The rest of the Four's argument is specious.  Despite what (3)(b) states, if something exculpates everyone else it is clearly inculpatory evidence against anyone it does not exculpate.  The fact that a requirement will lead to increased cost, per (3)(c), does not mean that the constitutional requirement can be bypassed.  I'm fairly certain that if we took thieves out the back door of the courthouse and executed them the moment they were convicted it would be much cheaper than allowing them appeals and maintaining prisons to house them; nevertheless, we obey the constitutional mandates.  Arguing that the defendant's right to confront is okay as long as he could subpoena a person to court, as in (3)(d), would relieve the prosecution of any duty to provide anyone; after all, if the defense did not want the prosecution to be able to rely on the police report as proof of an illegal act, it could have subpoenaed the officer.

As for Justice Thomas' rationale for upholding the introduction of the DNA test results, I must admit that it has a superficial attraction.  At first it appears to be a more bright line rule.  However, after examining it a little more closely, I think there would be some problems.  The obvious one is the one Justice Kagan raises in her dissent: if statements can get in just because they are not formalized then law enforcement agencies, legislatures, and prosecutors are going to go out of their way to stop getting things formalized.  Whether a certificate of analysis from the state lab has an attestation on it is a formality only; presumptively, the lab will do the same work either way and it will carry much the same weight with the finder of facts.  Does anyone truly believe the jury goes back to deliberate and spends time examining the notarized seal on the report?

I'm also concerned as to what "statements from formalized dialogue" means exactly.  As "custodial interrogation" is pointed out, we know it is covered, but what about a 9-1-1 call?  Or even an interview of a witness?  Are they formalized because they are noted and reported?  Or are they lacking formality because they are not done in a custodial environment or in a particular fashion set forth by an agency policy?  That's a nest of vipers I don't particularly want to get thrown into.  In the end, Justice Thomas' solution seems too readily circumscribed and thus unworkable.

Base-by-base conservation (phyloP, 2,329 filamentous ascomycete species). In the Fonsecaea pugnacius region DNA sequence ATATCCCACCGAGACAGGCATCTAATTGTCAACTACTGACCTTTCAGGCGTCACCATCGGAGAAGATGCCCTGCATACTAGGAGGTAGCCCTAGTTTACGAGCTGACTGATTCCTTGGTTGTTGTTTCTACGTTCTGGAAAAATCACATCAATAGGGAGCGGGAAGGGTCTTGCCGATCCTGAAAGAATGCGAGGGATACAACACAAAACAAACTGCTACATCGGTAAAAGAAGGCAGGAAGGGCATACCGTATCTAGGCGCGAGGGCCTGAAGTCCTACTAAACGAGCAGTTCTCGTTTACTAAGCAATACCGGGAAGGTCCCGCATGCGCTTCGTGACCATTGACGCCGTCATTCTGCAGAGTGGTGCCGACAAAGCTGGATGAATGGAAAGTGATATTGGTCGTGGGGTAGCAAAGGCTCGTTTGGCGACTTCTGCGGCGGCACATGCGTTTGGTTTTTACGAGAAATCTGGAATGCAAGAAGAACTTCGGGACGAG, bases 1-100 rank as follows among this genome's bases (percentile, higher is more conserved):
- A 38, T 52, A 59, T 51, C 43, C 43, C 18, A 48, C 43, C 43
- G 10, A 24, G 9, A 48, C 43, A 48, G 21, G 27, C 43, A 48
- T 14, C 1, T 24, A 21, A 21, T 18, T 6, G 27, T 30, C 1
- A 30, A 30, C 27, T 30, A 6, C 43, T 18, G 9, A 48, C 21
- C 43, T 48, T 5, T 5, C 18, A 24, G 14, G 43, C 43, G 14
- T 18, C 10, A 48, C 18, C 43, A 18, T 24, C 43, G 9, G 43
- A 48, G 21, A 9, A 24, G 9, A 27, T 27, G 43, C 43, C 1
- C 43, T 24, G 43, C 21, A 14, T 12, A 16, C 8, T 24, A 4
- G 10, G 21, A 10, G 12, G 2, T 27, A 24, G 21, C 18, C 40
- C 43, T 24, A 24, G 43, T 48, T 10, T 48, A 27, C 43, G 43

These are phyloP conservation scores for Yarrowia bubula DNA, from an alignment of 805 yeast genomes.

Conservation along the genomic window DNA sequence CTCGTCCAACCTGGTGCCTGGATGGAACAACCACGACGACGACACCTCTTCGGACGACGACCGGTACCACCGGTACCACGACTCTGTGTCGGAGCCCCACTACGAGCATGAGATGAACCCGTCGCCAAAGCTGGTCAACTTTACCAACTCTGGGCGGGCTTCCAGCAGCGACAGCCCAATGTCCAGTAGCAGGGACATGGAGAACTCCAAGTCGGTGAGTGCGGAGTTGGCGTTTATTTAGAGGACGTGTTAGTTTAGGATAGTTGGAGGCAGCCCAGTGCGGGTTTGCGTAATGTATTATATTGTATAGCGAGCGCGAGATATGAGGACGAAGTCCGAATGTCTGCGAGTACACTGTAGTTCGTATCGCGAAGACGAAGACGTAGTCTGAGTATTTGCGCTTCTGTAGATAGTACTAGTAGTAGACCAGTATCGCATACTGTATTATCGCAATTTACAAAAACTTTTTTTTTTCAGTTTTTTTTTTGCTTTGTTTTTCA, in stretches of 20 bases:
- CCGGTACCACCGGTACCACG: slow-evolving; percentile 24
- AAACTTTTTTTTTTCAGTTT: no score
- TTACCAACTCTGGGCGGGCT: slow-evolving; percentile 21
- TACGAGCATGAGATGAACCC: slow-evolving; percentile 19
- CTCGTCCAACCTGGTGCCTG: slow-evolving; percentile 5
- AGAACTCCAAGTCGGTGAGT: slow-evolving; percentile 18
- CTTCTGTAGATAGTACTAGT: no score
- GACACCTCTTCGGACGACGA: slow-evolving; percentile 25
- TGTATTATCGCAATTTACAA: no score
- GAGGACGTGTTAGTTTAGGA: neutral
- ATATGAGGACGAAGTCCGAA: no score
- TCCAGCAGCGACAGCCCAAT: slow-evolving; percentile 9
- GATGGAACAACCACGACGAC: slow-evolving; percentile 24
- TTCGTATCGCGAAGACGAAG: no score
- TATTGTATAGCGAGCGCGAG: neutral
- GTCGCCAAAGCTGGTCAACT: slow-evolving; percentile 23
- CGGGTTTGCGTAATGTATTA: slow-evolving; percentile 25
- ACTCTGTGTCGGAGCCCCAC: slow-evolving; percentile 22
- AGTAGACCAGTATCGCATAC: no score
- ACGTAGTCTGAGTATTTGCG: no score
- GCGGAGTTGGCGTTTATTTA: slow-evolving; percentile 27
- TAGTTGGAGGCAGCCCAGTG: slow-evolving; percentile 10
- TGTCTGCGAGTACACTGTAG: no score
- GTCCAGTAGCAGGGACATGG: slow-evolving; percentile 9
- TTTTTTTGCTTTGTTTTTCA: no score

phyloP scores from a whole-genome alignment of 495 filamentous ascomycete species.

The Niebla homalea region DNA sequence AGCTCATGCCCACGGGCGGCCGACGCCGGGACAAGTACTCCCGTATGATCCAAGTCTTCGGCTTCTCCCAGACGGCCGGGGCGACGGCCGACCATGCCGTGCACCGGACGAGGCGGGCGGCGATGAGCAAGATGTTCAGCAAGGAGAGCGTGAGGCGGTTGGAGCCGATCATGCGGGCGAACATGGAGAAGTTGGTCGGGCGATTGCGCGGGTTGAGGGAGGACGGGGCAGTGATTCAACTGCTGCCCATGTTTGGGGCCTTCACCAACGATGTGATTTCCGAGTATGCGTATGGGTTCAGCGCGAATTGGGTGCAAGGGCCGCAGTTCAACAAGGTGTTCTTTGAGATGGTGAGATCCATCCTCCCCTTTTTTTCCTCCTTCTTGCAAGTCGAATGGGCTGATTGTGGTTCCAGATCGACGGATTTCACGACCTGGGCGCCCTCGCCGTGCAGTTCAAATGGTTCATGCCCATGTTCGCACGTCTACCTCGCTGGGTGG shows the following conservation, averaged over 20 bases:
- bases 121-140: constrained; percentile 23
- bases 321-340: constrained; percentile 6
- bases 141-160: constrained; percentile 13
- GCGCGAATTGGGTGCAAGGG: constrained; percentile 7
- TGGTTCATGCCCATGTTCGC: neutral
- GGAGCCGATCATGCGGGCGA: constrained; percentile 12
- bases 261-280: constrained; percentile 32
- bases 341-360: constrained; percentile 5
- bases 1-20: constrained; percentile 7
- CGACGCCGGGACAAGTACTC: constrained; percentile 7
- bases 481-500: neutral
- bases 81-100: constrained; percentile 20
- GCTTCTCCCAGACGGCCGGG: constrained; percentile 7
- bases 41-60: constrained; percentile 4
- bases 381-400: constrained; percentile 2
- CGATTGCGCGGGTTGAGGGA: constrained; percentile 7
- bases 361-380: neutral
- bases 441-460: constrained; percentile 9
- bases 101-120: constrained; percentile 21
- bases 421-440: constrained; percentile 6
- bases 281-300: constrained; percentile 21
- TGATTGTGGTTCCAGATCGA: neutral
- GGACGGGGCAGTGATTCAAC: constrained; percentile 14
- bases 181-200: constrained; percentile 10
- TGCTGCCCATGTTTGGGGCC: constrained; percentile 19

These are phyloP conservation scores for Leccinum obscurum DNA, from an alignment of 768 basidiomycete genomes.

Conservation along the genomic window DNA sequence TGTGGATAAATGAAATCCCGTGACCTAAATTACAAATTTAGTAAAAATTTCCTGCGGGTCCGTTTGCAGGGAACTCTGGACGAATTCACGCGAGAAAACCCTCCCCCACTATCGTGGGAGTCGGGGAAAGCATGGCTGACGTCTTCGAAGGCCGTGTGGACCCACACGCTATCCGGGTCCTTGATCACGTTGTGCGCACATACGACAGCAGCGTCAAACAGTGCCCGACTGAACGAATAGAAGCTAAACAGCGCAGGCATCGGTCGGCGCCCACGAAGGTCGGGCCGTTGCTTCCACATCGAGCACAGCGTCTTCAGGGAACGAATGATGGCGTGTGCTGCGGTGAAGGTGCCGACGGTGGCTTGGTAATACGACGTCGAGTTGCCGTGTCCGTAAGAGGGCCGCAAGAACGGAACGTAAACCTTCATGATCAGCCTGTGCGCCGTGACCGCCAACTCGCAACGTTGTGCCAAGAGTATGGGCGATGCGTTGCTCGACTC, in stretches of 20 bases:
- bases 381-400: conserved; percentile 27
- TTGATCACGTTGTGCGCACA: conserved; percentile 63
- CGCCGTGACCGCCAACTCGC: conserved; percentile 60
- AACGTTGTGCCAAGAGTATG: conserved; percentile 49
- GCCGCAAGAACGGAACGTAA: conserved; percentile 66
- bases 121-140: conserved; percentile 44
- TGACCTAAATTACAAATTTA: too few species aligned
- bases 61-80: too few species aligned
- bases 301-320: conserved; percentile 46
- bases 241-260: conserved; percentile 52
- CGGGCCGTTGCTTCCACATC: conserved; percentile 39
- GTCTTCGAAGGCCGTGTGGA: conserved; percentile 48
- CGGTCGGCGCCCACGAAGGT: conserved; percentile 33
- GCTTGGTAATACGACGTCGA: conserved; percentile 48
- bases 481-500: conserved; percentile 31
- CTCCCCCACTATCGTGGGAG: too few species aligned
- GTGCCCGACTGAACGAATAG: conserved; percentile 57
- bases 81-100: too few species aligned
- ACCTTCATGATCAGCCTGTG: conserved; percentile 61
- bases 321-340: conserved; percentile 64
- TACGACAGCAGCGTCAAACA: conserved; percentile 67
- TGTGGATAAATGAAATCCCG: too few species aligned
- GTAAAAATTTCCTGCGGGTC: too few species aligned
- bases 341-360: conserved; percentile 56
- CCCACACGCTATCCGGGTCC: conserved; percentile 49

Here's the rule as I see it for those of us practicing in Virginia, applying the rule of the Four and the rule of Thomas and considering Virginia's Rule 703(b):
Rule of the case:  A non-formalized statement which has as its primary purpose the catching of an offender who has not been specifically identified when the testing is done can be admitted at trial.
If the statement makes it through all those hoops it has the support of five justices.  Mind you, this is tenuous as all get out.  A portion of the rule I just laid out is opposed by five justices.  The other portion seems to be opposed by eight.  Nevertheless, if you tack windward you have the number of votes needed to support the rule.

And, good luck explaining all this to your trial judge during a two minute bench conference in the middle of your next jury trial.  You can do it.  I have faith in you.

11 December 2012

Prosecutors in Korea